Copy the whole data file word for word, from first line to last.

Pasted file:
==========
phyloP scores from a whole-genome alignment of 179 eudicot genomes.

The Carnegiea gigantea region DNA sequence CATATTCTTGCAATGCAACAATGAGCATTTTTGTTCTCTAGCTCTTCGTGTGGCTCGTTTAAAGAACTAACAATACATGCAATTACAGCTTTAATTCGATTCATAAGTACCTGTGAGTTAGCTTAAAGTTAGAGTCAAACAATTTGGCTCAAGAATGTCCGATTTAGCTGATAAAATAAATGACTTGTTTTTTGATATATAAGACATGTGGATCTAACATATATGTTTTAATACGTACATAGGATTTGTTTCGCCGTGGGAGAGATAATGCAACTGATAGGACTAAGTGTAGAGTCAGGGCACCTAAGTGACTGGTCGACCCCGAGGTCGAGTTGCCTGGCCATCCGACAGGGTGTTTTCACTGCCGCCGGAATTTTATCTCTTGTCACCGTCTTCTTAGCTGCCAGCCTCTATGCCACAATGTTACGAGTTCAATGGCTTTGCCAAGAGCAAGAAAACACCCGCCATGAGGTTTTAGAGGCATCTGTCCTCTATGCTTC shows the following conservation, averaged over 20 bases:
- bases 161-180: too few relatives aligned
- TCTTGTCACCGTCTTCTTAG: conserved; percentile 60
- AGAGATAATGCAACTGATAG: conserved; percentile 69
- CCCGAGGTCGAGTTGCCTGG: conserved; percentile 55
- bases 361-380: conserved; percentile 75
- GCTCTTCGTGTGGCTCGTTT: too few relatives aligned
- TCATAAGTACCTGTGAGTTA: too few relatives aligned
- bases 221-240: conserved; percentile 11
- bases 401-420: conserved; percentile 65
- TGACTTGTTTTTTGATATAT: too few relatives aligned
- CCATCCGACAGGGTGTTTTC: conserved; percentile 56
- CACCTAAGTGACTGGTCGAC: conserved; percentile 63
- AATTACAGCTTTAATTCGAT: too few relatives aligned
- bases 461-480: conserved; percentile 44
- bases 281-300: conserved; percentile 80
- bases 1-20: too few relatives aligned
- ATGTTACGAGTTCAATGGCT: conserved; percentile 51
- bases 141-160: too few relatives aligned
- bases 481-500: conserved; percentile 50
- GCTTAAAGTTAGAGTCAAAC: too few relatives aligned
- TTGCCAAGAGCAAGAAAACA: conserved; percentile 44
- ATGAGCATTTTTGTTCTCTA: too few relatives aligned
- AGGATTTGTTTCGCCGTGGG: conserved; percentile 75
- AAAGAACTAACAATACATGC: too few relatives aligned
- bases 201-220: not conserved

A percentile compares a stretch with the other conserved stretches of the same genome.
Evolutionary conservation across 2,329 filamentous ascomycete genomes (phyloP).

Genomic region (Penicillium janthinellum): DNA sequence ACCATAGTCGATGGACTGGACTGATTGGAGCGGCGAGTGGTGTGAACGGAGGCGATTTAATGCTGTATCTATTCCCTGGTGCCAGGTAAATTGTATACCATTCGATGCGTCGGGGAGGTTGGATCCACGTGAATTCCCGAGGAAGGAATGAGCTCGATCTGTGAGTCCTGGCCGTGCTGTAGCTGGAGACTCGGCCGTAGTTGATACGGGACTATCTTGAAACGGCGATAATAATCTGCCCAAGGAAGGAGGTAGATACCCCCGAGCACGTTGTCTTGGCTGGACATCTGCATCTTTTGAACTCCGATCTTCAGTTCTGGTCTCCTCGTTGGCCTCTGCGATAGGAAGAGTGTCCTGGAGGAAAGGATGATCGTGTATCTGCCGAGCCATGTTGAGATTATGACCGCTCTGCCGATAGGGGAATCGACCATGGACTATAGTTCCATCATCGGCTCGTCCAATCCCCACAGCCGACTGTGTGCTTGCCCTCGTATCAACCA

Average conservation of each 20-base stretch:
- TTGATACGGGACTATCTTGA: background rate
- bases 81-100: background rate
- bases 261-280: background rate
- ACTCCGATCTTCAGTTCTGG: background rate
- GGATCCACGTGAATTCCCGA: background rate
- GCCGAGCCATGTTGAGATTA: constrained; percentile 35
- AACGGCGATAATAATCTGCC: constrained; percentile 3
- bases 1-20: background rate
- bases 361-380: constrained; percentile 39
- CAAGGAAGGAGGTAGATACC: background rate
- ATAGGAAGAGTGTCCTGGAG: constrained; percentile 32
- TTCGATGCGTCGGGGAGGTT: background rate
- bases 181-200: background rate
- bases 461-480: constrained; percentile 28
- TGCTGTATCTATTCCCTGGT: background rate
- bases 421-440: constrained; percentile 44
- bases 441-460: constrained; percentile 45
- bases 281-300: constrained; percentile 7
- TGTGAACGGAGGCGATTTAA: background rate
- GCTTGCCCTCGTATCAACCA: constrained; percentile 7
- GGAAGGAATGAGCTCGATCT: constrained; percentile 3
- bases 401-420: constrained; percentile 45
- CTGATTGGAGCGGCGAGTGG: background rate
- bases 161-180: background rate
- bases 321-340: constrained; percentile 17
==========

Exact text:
phyloP scores from a whole-genome alignment of 179 eudicot genomes.

The Carnegiea gigantea region DNA sequence CATATTCTTGCAATGCAACAATGAGCATTTTTGTTCTCTAGCTCTTCGTGTGGCTCGTTTAAAGAACTAACAATACATGCAATTACAGCTTTAATTCGATTCATAAGTACCTGTGAGTTAGCTTAAAGTTAGAGTCAAACAATTTGGCTCAAGAATGTCCGATTTAGCTGATAAAATAAATGACTTGTTTTTTGATATATAAGACATGTGGATCTAACATATATGTTTTAATACGTACATAGGATTTGTTTCGCCGTGGGAGAGATAATGCAACTGATAGGACTAAGTGTAGAGTCAGGGCACCTAAGTGACTGGTCGACCCCGAGGTCGAGTTGCCTGGCCATCCGACAGGGTGTTTTCACTGCCGCCGGAATTTTATCTCTTGTCACCGTCTTCTTAGCTGCCAGCCTCTATGCCACAATGTTACGAGTTCAATGGCTTTGCCAAGAGCAAGAAAACACCCGCCATGAGGTTTTAGAGGCATCTGTCCTCTATGCTTC shows the following conservation, averaged over 20 bases:
- bases 161-180: too few relatives aligned
- TCTTGTCACCGTCTTCTTAG: conserved; percentile 60
- AGAGATAATGCAACTGATAG: conserved; percentile 69
- CCCGAGGTCGAGTTGCCTGG: conserved; percentile 55
- bases 361-380: conserved; percentile 75
- GCTCTTCGTGTGGCTCGTTT: too few relatives aligned
- TCATAAGTACCTGTGAGTTA: too few relatives aligned
- bases 221-240: conserved; percentile 11
- bases 401-420: conserved; percentile 65
- TGACTTGTTTTTTGATATAT: too few relatives aligned
- CCATCCGACAGGGTGTTTTC: conserved; percentile 56
- CACCTAAGTGACTGGTCGAC: conserved; percentile 63
- AATTACAGCTTTAATTCGAT: too few relatives aligned
- bases 461-480: conserved; percentile 44
- bases 281-300: conserved; percentile 80
- bases 1-20: too few relatives aligned
- ATGTTACGAGTTCAATGGCT: conserved; percentile 51
- bases 141-160: too few relatives aligned
- bases 481-500: conserved; percentile 50
- GCTTAAAGTTAGAGTCAAAC: too few relatives aligned
- TTGCCAAGAGCAAGAAAACA: conserved; percentile 44
- ATGAGCATTTTTGTTCTCTA: too few relatives aligned
- AGGATTTGTTTCGCCGTGGG: conserved; percentile 75
- AAAGAACTAACAATACATGC: too few relatives aligned
- bases 201-220: not conserved

A percentile compares a stretch with the other conserved stretches of the same genome.
Evolutionary conservation across 2,329 filamentous ascomycete genomes (phyloP).

Genomic region (Penicillium janthinellum): DNA sequence ACCATAGTCGATGGACTGGACTGATTGGAGCGGCGAGTGGTGTGAACGGAGGCGATTTAATGCTGTATCTATTCCCTGGTGCCAGGTAAATTGTATACCATTCGATGCGTCGGGGAGGTTGGATCCACGTGAATTCCCGAGGAAGGAATGAGCTCGATCTGTGAGTCCTGGCCGTGCTGTAGCTGGAGACTCGGCCGTAGTTGATACGGGACTATCTTGAAACGGCGATAATAATCTGCCCAAGGAAGGAGGTAGATACCCCCGAGCACGTTGTCTTGGCTGGACATCTGCATCTTTTGAACTCCGATCTTCAGTTCTGGTCTCCTCGTTGGCCTCTGCGATAGGAAGAGTGTCCTGGAGGAAAGGATGATCGTGTATCTGCCGAGCCATGTTGAGATTATGACCGCTCTGCCGATAGGGGAATCGACCATGGACTATAGTTCCATCATCGGCTCGTCCAATCCCCACAGCCGACTGTGTGCTTGCCCTCGTATCAACCA

Average conservation of each 20-base stretch:
- TTGATACGGGACTATCTTGA: background rate
- bases 81-100: background rate
- bases 261-280: background rate
- ACTCCGATCTTCAGTTCTGG: background rate
- GGATCCACGTGAATTCCCGA: background rate
- GCCGAGCCATGTTGAGATTA: constrained; percentile 35
- AACGGCGATAATAATCTGCC: constrained; percentile 3
- bases 1-20: background rate
- bases 361-380: constrained; percentile 39
- CAAGGAAGGAGGTAGATACC: background rate
- ATAGGAAGAGTGTCCTGGAG: constrained; percentile 32
- TTCGATGCGTCGGGGAGGTT: background rate
- bases 181-200: background rate
- bases 461-480: constrained; percentile 28
- TGCTGTATCTATTCCCTGGT: background rate
- bases 421-440: constrained; percentile 44
- bases 441-460: constrained; percentile 45
- bases 281-300: constrained; percentile 7
- TGTGAACGGAGGCGATTTAA: background rate
- GCTTGCCCTCGTATCAACCA: constrained; percentile 7
- GGAAGGAATGAGCTCGATCT: constrained; percentile 3
- bases 401-420: constrained; percentile 45
- CTGATTGGAGCGGCGAGTGG: background rate
- bases 161-180: background rate
- bases 321-340: constrained; percentile 17